In “Dirty Bomb” you sing a lullaby in Hebrew – what song is it? Did you know it? Why is a European Jew singing in Hebrew?

That part of the movie wasn’t in the script. Valerie the director and I had a great collaboration process on this film and whenever I had an idea or suggestion she was more than happy to hear it. After we shot the chamber scene where I eat the little piece of bread, I felt very connected to the character. I felt like I was really there and emotions started filling me in the inside. I asked Valerie if we could keep on shooting and let me improvise. So she let the camera roll and let me just be. I started thinking about my family and the feeling of losing them and being hopeless. I thought how much at that time I really wanted the hug and comfort of my mom to make me feel better and that song just came out of me unplanned. It’s a song in Hebrew of a kid singing to his mom how she is dear to him and how much he loves her. I felt like I wanted my mom to know that all I do is for her. In that moment I was so much in the moment that I didn’t think of the language. I just sang from my feelings and Valerie decided she wanted it in the film even though it wasn’t planned, which in my opinion shows a director’s greatness.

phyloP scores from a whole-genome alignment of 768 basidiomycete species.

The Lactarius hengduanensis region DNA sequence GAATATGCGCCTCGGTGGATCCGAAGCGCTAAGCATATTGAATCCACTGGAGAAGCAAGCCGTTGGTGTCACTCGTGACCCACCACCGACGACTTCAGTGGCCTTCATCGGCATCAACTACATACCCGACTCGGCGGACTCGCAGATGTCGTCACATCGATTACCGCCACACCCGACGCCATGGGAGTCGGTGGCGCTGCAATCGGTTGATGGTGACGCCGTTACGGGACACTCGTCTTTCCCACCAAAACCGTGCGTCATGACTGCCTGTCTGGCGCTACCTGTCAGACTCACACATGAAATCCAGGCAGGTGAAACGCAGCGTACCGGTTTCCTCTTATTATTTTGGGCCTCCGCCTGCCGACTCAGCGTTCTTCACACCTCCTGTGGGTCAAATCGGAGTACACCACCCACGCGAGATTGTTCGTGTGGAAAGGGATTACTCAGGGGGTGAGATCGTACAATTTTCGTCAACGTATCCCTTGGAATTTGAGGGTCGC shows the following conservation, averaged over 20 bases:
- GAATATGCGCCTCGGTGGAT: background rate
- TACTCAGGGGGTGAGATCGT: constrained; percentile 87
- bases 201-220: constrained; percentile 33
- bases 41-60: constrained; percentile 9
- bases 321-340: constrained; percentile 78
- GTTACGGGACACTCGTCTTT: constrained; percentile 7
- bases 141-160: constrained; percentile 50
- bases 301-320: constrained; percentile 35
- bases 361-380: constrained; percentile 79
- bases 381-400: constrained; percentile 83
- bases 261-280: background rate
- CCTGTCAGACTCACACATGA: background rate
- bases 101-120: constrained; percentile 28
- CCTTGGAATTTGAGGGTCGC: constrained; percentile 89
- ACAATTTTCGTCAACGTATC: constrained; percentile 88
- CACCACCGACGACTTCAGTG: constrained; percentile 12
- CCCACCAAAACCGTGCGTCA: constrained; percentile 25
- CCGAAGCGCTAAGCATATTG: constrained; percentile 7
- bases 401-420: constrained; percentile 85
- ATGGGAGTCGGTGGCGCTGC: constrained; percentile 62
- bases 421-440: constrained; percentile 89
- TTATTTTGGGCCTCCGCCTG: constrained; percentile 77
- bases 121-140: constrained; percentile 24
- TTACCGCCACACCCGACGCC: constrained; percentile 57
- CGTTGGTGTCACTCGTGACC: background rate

Do you prefer to act in English or Hebrew? Some of your roles have allowed you speak both – do you like to be cast as an Israeli in American productions?

I want to do good roles no matter what language. Of course, Hebrew will be the easiest for me but English is just as natural to me. I don’t want language to be an obstacle for me landing roles, so I work very hard on it. Being cast as an Israeli is always nice but I don’t like to be typecast just because I’m from Israel. I’d like to be considered for many more roles and opportunities, and have a chance to show what I can do with different roles, different languages or accents. I hope casting directors or directors will give me a chance.